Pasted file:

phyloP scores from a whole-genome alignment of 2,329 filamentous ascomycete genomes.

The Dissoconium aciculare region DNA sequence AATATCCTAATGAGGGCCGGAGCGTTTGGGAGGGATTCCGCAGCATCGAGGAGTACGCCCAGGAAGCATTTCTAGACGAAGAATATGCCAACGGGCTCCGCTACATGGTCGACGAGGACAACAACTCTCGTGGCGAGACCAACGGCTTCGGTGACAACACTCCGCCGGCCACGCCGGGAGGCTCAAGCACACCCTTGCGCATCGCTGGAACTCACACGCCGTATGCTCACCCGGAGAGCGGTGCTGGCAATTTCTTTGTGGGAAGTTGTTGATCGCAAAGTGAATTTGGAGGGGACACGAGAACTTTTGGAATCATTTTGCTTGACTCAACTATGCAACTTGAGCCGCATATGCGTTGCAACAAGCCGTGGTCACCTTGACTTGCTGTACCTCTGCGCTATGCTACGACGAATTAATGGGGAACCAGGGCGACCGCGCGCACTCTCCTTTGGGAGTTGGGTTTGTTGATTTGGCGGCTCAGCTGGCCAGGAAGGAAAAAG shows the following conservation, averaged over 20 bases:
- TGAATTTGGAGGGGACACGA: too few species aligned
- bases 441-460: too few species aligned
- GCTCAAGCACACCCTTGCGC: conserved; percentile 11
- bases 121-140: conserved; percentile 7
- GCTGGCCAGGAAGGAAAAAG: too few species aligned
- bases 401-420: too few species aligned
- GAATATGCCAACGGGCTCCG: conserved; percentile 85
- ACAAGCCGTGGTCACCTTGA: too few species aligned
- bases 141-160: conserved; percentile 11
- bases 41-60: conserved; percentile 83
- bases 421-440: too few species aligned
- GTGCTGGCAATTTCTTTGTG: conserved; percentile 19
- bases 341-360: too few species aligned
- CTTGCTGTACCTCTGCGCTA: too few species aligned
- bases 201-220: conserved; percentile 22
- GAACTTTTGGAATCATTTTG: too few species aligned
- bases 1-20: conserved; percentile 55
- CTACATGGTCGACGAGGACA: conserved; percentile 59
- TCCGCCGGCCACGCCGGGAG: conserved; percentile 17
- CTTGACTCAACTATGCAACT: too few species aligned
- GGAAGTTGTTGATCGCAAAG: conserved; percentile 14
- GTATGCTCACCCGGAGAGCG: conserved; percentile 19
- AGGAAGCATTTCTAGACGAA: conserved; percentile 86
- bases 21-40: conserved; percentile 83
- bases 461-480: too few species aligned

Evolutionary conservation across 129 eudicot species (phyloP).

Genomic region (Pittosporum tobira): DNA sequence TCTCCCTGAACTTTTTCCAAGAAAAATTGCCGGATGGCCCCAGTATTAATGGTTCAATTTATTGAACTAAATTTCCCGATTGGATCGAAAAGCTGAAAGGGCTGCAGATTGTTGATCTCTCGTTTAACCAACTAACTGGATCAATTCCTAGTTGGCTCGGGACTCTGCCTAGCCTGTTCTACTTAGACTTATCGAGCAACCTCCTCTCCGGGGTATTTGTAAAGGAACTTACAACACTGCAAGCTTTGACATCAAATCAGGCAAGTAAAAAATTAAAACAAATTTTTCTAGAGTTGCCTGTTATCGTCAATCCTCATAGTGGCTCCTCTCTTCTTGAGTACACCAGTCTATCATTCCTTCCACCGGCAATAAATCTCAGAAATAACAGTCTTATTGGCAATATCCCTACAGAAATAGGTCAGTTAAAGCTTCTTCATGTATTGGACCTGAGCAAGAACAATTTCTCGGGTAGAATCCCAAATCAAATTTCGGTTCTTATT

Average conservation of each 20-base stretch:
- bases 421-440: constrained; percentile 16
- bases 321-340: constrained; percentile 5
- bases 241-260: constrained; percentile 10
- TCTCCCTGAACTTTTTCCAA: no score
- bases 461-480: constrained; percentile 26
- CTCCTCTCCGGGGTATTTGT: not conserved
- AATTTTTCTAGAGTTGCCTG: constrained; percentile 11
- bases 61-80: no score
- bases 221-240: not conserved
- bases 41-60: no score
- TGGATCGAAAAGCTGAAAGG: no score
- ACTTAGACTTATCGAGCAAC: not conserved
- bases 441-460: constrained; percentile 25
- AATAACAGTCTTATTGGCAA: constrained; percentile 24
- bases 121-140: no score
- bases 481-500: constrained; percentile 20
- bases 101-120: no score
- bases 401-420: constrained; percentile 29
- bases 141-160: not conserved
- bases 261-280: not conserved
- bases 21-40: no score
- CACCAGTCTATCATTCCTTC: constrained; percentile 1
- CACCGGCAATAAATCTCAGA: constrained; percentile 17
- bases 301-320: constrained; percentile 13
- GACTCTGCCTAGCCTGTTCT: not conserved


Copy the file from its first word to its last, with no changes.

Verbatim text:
phyloP scores from a whole-genome alignment of 2,329 filamentous ascomycete genomes.

The Dissoconium aciculare region DNA sequence AATATCCTAATGAGGGCCGGAGCGTTTGGGAGGGATTCCGCAGCATCGAGGAGTACGCCCAGGAAGCATTTCTAGACGAAGAATATGCCAACGGGCTCCGCTACATGGTCGACGAGGACAACAACTCTCGTGGCGAGACCAACGGCTTCGGTGACAACACTCCGCCGGCCACGCCGGGAGGCTCAAGCACACCCTTGCGCATCGCTGGAACTCACACGCCGTATGCTCACCCGGAGAGCGGTGCTGGCAATTTCTTTGTGGGAAGTTGTTGATCGCAAAGTGAATTTGGAGGGGACACGAGAACTTTTGGAATCATTTTGCTTGACTCAACTATGCAACTTGAGCCGCATATGCGTTGCAACAAGCCGTGGTCACCTTGACTTGCTGTACCTCTGCGCTATGCTACGACGAATTAATGGGGAACCAGGGCGACCGCGCGCACTCTCCTTTGGGAGTTGGGTTTGTTGATTTGGCGGCTCAGCTGGCCAGGAAGGAAAAAG shows the following conservation, averaged over 20 bases:
- TGAATTTGGAGGGGACACGA: too few species aligned
- bases 441-460: too few species aligned
- GCTCAAGCACACCCTTGCGC: conserved; percentile 11
- bases 121-140: conserved; percentile 7
- GCTGGCCAGGAAGGAAAAAG: too few species aligned
- bases 401-420: too few species aligned
- GAATATGCCAACGGGCTCCG: conserved; percentile 85
- ACAAGCCGTGGTCACCTTGA: too few species aligned
- bases 141-160: conserved; percentile 11
- bases 41-60: conserved; percentile 83
- bases 421-440: too few species aligned
- GTGCTGGCAATTTCTTTGTG: conserved; percentile 19
- bases 341-360: too few species aligned
- CTTGCTGTACCTCTGCGCTA: too few species aligned
- bases 201-220: conserved; percentile 22
- GAACTTTTGGAATCATTTTG: too few species aligned
- bases 1-20: conserved; percentile 55
- CTACATGGTCGACGAGGACA: conserved; percentile 59
- TCCGCCGGCCACGCCGGGAG: conserved; percentile 17
- CTTGACTCAACTATGCAACT: too few species aligned
- GGAAGTTGTTGATCGCAAAG: conserved; percentile 14
- GTATGCTCACCCGGAGAGCG: conserved; percentile 19
- AGGAAGCATTTCTAGACGAA: conserved; percentile 86
- bases 21-40: conserved; percentile 83
- bases 461-480: too few species aligned

Evolutionary conservation across 129 eudicot species (phyloP).

Genomic region (Pittosporum tobira): DNA sequence TCTCCCTGAACTTTTTCCAAGAAAAATTGCCGGATGGCCCCAGTATTAATGGTTCAATTTATTGAACTAAATTTCCCGATTGGATCGAAAAGCTGAAAGGGCTGCAGATTGTTGATCTCTCGTTTAACCAACTAACTGGATCAATTCCTAGTTGGCTCGGGACTCTGCCTAGCCTGTTCTACTTAGACTTATCGAGCAACCTCCTCTCCGGGGTATTTGTAAAGGAACTTACAACACTGCAAGCTTTGACATCAAATCAGGCAAGTAAAAAATTAAAACAAATTTTTCTAGAGTTGCCTGTTATCGTCAATCCTCATAGTGGCTCCTCTCTTCTTGAGTACACCAGTCTATCATTCCTTCCACCGGCAATAAATCTCAGAAATAACAGTCTTATTGGCAATATCCCTACAGAAATAGGTCAGTTAAAGCTTCTTCATGTATTGGACCTGAGCAAGAACAATTTCTCGGGTAGAATCCCAAATCAAATTTCGGTTCTTATT

Average conservation of each 20-base stretch:
- bases 421-440: constrained; percentile 16
- bases 321-340: constrained; percentile 5
- bases 241-260: constrained; percentile 10
- TCTCCCTGAACTTTTTCCAA: no score
- bases 461-480: constrained; percentile 26
- CTCCTCTCCGGGGTATTTGT: not conserved
- AATTTTTCTAGAGTTGCCTG: constrained; percentile 11
- bases 61-80: no score
- bases 221-240: not conserved
- bases 41-60: no score
- TGGATCGAAAAGCTGAAAGG: no score
- ACTTAGACTTATCGAGCAAC: not conserved
- bases 441-460: constrained; percentile 25
- AATAACAGTCTTATTGGCAA: constrained; percentile 24
- bases 121-140: no score
- bases 481-500: constrained; percentile 20
- bases 101-120: no score
- bases 401-420: constrained; percentile 29
- bases 141-160: not conserved
- bases 261-280: not conserved
- bases 21-40: no score
- CACCAGTCTATCATTCCTTC: constrained; percentile 1
- CACCGGCAATAAATCTCAGA: constrained; percentile 17
- bases 301-320: constrained; percentile 13
- GACTCTGCCTAGCCTGTTCT: not conserved